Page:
USDF gold medalist Kim Herslow explains dressage riding as a mental sport.
Dressage riding is a mental sport. I wish I had known then that preparing oneself mentally helps make your performance more successful in the show ring.
Preparing yourself mentally means staying completely focused on the movie of your perfect test that is playing over and over in your mind. The trick is to avoid letting anything cause the pause or stop button to go on, even when you realize you have made a mistake or executed a few subpar strides. Many amateurs make the mistake of focusing only on riding all the movements, instead of seamlessly blending them together with the steps between the movements, such as setting up a clear transition between extended and collected trot, for which you are scored.
When you focus on your perfect test mental movie, you are always riding as though a magnet is drawing you forward. Always be four seconds ahead of what’s coming up. It makes it easier to block out external distractions, which every dressage rider faces sooner or later—the horse suddenly leaning, an open, scary-looking umbrella, a noise, another horse walking by. Adjust to the situation by having a plan in your head of how to respond to such challenges, like a tool you pull out from your toolbox when a screw becomes loose. If you know your horse well, you know that he will likely cut the next corner. So be prepared before the corner, setting your horse up for the corner to prevent the situation from happening. If you still feel your horse is about to cut the corner and is leaning in, simply adjust him. For instance, brace your back, half halt with your reins and ask him to move off your inside leg.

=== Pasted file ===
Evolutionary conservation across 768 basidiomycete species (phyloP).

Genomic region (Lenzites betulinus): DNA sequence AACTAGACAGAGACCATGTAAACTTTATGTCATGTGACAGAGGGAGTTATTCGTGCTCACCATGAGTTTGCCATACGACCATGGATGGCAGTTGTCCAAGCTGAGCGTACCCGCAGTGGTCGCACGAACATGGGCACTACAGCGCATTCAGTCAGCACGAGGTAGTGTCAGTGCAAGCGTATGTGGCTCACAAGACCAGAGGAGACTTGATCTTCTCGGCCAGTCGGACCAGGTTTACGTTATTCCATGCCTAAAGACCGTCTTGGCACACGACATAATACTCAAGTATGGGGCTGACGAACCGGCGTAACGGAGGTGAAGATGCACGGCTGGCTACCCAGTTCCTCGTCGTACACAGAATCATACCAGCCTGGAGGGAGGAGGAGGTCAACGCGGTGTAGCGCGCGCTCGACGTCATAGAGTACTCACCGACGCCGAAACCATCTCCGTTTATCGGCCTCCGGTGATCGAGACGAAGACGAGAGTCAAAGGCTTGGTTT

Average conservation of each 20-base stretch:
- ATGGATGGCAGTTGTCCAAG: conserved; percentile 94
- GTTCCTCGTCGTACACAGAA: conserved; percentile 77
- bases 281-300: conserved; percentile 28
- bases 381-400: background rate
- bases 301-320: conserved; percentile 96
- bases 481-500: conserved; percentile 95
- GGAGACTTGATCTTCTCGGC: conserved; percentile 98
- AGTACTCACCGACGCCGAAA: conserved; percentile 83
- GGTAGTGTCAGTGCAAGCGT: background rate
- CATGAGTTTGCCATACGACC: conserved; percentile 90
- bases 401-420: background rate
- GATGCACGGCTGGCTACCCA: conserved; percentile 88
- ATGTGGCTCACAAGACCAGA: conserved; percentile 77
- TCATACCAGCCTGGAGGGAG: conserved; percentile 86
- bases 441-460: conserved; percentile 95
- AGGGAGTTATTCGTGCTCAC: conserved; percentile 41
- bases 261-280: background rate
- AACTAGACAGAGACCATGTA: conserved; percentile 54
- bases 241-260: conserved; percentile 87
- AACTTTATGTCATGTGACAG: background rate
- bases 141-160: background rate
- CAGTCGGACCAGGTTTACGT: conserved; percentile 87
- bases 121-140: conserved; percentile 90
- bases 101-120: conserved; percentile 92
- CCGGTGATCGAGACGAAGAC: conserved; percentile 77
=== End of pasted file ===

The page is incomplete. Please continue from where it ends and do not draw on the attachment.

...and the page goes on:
Include in your plan the possibility that your horse might spook, yet don’t dwell on it. Focus on your movie! If your horse spooks, simply ask him to look away from the ghost and move him toward the spooky object with your inside leg, as you would when increasing the size of a circle, while remaining focused on your mental movie. Then look ahead to the next steps without dwelling on what just happened or how many points you might have lost or how many mistakes you have made.
It is also important to breathe deeply and deliberately throughout your test. Deep breathing prevents tension from creeping into your body and helps you to focus on your mental movie. It also prevents you from getting anxious, nervous or overriding your horse, which often happens when the rider is tense. When your horse spooks, loses his balance or makes some sort of mistake, adjust him while keeping up the deep breathing. You have to be the rock in the ring for him, and a consistent, reliable one at that. If you feed off of your horse’s tension, the tension in both of you will triple. Tension, by the way, makes you top-heavy and stiff, preventing you from feeling your horse, whereas staying relaxed helps you have a stable yet deep seat and keep an elastic connection to the bit.
Dressage riding is a cerebral sport, and you have to be in a good place mentally to be effective and in harmony with your horse, especially in the show ring. Visualizing and feeling your perfect ride while keeping your breathing deep will help you achieve better results.
Kim Herslow is a USDF bronze, silver and gold medalist. She has won many regional and national awards including a team gold medal at the 2014 Wellington CDIO3* Nations Cup and the 2013 Dutta Corp/USEF Intermediaire I Dressage National Championship. A graduate of Delaware Valley College with a degree in equine science, she trains with noted professionals, including Lars Petersen, Robert Dover, Guenter Seidel, Debbie McDonald, Scott Hassler and Anne Gribbons, and operates Upper Creek Farm, a training facility in Stockton, New Jersey.